How’s your book’s description working for you?

The number one problem we run into during the vetting process here at Indies Unlimited is a book’s description, also sometimes known as the book sales pitch or the book blurb. Too long, too short, too detailed, too vague, too too too, blah blah blah. What it comes down to is: many authors cannot write a book description on their own.

via Book Description Basics – Indies Unlimited

K.S. Brooks thinks it might be okay if a writer doesn’t automatically know how to write a pithy, industrial strength description for his/her book. We’ve lived with the manuscript for months, possibly years. We “know too much” about it to create the best 250 or 500 words of description the book needs to sell.

Her article on Indies Unlimited includes links to related how-to articles along with a list of considerations. If you’re publishing your books yourself or going through a small press that relies on you to write the description for Amazon and the back cover, this article will give you a running start.

–Malcolm

Book Bits: Sherman Alexie, Smoky Zeidel, ‘Freshwater,’ book covers, Amy Tan

According to the social media, people are impatient for Spring. Booker Talk (Item 2), one of my favorite blogs, wishes all of us Dydd Gŵyl Dewi Hapus i chi! (Happy St. David’s Day to You All) with a fine list of Welsh books to consider during inclement weather. It’s raining hard here in Northwest Georgia, so in between furtive trips into the yard to see what the bulbs are doing, I’m doing a lot of reading. If you’ve got stormy weather and don’t know why there’s no sun up in the sky, here are a few links to help you wait for Spring.

  1. Wikipedia Photo

    News: Sherman Alexie’s Response to Harassment Accusations – “After a month of online charges that he has been abusive to many women, particularly Native American women, author Sherman Alexie issued a statement yesterday. It’s a mix of admission and denial and, as with to much of the matter, it’s somewhat vague.” Shelf Awareness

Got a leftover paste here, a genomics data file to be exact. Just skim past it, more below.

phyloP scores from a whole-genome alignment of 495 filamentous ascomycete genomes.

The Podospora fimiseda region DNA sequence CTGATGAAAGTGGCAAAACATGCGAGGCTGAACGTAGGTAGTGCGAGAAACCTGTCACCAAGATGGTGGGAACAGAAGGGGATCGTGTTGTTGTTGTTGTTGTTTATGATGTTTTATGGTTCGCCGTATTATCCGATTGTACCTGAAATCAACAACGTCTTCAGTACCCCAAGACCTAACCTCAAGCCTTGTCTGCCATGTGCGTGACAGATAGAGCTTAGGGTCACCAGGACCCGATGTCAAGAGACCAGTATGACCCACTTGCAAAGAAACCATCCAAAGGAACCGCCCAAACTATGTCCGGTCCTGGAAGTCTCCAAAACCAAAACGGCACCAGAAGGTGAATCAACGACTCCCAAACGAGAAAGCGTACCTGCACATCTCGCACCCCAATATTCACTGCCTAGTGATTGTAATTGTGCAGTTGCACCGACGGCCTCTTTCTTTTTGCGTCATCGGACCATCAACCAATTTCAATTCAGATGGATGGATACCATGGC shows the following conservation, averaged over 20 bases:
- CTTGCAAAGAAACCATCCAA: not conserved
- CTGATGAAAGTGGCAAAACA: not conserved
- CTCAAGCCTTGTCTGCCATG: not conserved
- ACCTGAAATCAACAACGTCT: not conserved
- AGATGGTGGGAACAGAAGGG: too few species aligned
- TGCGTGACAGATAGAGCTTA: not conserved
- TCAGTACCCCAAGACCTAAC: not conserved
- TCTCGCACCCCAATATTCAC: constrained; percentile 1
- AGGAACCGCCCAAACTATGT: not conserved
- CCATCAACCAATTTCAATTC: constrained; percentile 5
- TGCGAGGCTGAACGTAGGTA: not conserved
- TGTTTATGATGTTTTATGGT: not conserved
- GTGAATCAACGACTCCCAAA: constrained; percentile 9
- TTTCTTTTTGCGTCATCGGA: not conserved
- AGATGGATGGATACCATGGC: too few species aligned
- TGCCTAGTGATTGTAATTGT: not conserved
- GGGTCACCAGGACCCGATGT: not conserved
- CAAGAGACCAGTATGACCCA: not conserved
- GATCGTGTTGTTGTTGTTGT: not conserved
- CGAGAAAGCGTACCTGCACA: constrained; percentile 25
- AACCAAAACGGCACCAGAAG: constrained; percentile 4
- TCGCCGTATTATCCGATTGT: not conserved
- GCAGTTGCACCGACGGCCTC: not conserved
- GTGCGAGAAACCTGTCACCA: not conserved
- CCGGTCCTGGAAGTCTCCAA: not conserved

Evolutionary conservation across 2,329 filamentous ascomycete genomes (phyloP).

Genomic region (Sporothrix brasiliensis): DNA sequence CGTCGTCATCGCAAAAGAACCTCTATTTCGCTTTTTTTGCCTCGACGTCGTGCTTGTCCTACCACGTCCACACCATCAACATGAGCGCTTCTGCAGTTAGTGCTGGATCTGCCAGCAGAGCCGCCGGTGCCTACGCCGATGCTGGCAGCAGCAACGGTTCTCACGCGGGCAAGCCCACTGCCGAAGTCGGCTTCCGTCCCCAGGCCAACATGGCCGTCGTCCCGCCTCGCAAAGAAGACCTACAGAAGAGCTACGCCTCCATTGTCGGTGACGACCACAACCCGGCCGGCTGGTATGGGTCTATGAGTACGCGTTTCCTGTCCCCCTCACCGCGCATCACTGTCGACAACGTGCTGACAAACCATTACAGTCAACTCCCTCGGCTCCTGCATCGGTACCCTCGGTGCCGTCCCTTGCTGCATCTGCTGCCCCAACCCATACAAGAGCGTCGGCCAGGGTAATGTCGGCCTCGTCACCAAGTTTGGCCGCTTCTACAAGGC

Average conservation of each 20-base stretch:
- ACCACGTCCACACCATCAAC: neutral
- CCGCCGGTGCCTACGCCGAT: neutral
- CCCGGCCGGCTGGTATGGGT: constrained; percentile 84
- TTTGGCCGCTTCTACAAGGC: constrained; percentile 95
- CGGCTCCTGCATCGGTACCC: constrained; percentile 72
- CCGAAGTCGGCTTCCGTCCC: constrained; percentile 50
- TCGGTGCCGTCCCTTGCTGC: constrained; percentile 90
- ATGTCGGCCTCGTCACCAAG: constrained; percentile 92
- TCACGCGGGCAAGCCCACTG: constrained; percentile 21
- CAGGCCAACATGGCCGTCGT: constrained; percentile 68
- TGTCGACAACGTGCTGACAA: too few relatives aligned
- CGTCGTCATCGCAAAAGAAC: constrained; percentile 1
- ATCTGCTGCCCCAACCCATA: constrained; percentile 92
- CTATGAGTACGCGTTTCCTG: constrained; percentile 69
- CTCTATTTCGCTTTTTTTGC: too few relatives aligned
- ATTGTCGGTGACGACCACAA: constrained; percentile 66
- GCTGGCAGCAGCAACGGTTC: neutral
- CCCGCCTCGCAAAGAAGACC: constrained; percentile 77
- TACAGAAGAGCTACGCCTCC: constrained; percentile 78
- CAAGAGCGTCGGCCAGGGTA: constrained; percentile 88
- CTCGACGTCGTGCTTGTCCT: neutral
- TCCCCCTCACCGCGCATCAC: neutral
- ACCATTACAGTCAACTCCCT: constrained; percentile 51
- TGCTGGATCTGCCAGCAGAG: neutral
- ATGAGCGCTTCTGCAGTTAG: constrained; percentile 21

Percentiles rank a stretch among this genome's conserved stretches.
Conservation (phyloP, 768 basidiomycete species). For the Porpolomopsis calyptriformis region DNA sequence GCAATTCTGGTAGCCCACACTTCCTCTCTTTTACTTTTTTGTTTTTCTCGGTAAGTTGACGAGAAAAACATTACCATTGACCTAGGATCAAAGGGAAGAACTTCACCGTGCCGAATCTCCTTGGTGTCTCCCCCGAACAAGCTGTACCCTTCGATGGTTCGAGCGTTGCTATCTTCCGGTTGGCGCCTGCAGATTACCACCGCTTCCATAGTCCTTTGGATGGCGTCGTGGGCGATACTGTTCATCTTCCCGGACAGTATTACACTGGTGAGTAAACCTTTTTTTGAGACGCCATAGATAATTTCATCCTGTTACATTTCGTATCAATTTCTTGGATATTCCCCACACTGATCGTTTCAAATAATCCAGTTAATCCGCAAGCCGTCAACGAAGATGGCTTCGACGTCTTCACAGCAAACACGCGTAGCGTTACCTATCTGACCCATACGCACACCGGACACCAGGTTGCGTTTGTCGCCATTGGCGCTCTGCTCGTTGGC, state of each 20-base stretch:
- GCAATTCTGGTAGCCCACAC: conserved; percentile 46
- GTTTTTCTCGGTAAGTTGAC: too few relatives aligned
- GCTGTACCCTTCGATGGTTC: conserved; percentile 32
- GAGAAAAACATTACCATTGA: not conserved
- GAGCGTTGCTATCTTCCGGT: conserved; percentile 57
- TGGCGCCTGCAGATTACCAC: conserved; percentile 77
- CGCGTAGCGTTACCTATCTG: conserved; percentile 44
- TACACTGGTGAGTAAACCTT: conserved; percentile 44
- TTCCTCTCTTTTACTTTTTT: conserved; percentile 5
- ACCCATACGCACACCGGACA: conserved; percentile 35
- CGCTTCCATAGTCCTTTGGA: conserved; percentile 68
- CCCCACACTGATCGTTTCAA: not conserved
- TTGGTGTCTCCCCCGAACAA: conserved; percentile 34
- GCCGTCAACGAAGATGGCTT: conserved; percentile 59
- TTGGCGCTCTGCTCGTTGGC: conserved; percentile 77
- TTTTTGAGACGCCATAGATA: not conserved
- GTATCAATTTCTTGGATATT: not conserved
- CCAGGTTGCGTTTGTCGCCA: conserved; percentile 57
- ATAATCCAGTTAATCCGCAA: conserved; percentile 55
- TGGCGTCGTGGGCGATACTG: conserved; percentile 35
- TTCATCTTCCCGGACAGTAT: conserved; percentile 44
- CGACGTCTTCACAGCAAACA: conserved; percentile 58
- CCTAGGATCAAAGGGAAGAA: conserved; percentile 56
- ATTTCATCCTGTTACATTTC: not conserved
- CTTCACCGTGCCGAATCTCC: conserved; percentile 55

2. Lists: Books to mark Wales’ special day – March 1 is St David’s Day in Wales — “St David being our patron saint — so usually a day for celebration of all things Welsh. The celebrations will be very muted this year however with schools closed and concerts cancelled because of Storm Emma, so I thought I would mark the occasion by highlighting some new books from authors and publishers based in Wales.” BookerTalk
  3. New Title: Garden Metamorphosis: New and Collected Poems of Change and Growth, by Smoky Zeidel (Thomas-Jacob, March 1) – “In the midst of a confusing and frightening world, Smoky Zeidel remains true to form with her poetry, gently reminding us to close out the superfluous and remember that which is sacred. Garden Metamorphosis is both a love song to Mother Earth, and a celebration of the cycle of life Read the complete poems, plus Zeidel’s short story, ‘Transformed.'” Thomas-Jacob Publishing
  4. Ursu

    Feature: Sexual Harassment in the Children’s Book Industry, by Anne Ursu – “These are the sort of events we’re told to brush off — they’re jokes, they’re flattering, no big deal. But when you believe you are a professional and someone informs you they see you as a sex object, it can shatter your sense of self and your sense of safety.” Medium